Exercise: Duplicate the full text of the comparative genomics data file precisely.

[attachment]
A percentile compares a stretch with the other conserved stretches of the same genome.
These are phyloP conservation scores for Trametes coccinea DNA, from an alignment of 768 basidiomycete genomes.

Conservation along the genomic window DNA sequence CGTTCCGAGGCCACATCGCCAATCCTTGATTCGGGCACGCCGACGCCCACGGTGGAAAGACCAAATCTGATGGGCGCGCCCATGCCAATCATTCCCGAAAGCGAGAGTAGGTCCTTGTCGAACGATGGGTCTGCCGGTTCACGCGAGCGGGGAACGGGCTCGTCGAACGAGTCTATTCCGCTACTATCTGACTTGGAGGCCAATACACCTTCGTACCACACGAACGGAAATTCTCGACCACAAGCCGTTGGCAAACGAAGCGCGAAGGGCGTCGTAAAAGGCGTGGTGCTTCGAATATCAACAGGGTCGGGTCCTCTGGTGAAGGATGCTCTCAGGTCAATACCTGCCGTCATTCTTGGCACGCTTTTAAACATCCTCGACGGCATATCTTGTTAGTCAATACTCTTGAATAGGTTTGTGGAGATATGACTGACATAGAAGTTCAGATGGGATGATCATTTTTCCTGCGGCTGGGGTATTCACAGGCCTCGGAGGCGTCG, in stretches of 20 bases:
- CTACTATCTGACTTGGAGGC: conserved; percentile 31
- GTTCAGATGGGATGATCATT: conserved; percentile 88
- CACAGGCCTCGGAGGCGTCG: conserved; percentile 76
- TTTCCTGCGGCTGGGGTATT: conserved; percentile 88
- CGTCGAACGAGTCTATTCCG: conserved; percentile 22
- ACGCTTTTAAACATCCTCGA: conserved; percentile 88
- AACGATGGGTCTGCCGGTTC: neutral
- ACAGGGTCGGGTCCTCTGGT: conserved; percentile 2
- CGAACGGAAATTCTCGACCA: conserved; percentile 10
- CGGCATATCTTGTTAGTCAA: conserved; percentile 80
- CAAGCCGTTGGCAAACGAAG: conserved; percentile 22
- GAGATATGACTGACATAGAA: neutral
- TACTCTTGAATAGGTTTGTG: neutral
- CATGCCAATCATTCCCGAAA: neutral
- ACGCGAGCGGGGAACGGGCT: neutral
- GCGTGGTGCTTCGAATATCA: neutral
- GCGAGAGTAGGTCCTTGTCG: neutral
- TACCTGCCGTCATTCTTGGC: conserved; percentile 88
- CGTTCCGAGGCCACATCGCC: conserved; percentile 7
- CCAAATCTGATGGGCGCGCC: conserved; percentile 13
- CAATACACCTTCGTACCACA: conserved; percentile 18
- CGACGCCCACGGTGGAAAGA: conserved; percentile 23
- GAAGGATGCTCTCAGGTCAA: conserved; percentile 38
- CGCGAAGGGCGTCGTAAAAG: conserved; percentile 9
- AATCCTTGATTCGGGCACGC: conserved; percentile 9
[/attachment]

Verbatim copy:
A percentile compares a stretch with the other conserved stretches of the same genome.
These are phyloP conservation scores for Trametes coccinea DNA, from an alignment of 768 basidiomycete genomes.

Conservation along the genomic window DNA sequence CGTTCCGAGGCCACATCGCCAATCCTTGATTCGGGCACGCCGACGCCCACGGTGGAAAGACCAAATCTGATGGGCGCGCCCATGCCAATCATTCCCGAAAGCGAGAGTAGGTCCTTGTCGAACGATGGGTCTGCCGGTTCACGCGAGCGGGGAACGGGCTCGTCGAACGAGTCTATTCCGCTACTATCTGACTTGGAGGCCAATACACCTTCGTACCACACGAACGGAAATTCTCGACCACAAGCCGTTGGCAAACGAAGCGCGAAGGGCGTCGTAAAAGGCGTGGTGCTTCGAATATCAACAGGGTCGGGTCCTCTGGTGAAGGATGCTCTCAGGTCAATACCTGCCGTCATTCTTGGCACGCTTTTAAACATCCTCGACGGCATATCTTGTTAGTCAATACTCTTGAATAGGTTTGTGGAGATATGACTGACATAGAAGTTCAGATGGGATGATCATTTTTCCTGCGGCTGGGGTATTCACAGGCCTCGGAGGCGTCG, in stretches of 20 bases:
- CTACTATCTGACTTGGAGGC: conserved; percentile 31
- GTTCAGATGGGATGATCATT: conserved; percentile 88
- CACAGGCCTCGGAGGCGTCG: conserved; percentile 76
- TTTCCTGCGGCTGGGGTATT: conserved; percentile 88
- CGTCGAACGAGTCTATTCCG: conserved; percentile 22
- ACGCTTTTAAACATCCTCGA: conserved; percentile 88
- AACGATGGGTCTGCCGGTTC: neutral
- ACAGGGTCGGGTCCTCTGGT: conserved; percentile 2
- CGAACGGAAATTCTCGACCA: conserved; percentile 10
- CGGCATATCTTGTTAGTCAA: conserved; percentile 80
- CAAGCCGTTGGCAAACGAAG: conserved; percentile 22
- GAGATATGACTGACATAGAA: neutral
- TACTCTTGAATAGGTTTGTG: neutral
- CATGCCAATCATTCCCGAAA: neutral
- ACGCGAGCGGGGAACGGGCT: neutral
- GCGTGGTGCTTCGAATATCA: neutral
- GCGAGAGTAGGTCCTTGTCG: neutral
- TACCTGCCGTCATTCTTGGC: conserved; percentile 88
- CGTTCCGAGGCCACATCGCC: conserved; percentile 7
- CCAAATCTGATGGGCGCGCC: conserved; percentile 13
- CAATACACCTTCGTACCACA: conserved; percentile 18
- CGACGCCCACGGTGGAAAGA: conserved; percentile 23
- GAAGGATGCTCTCAGGTCAA: conserved; percentile 38
- CGCGAAGGGCGTCGTAAAAG: conserved; percentile 9
- AATCCTTGATTCGGGCACGC: conserved; percentile 9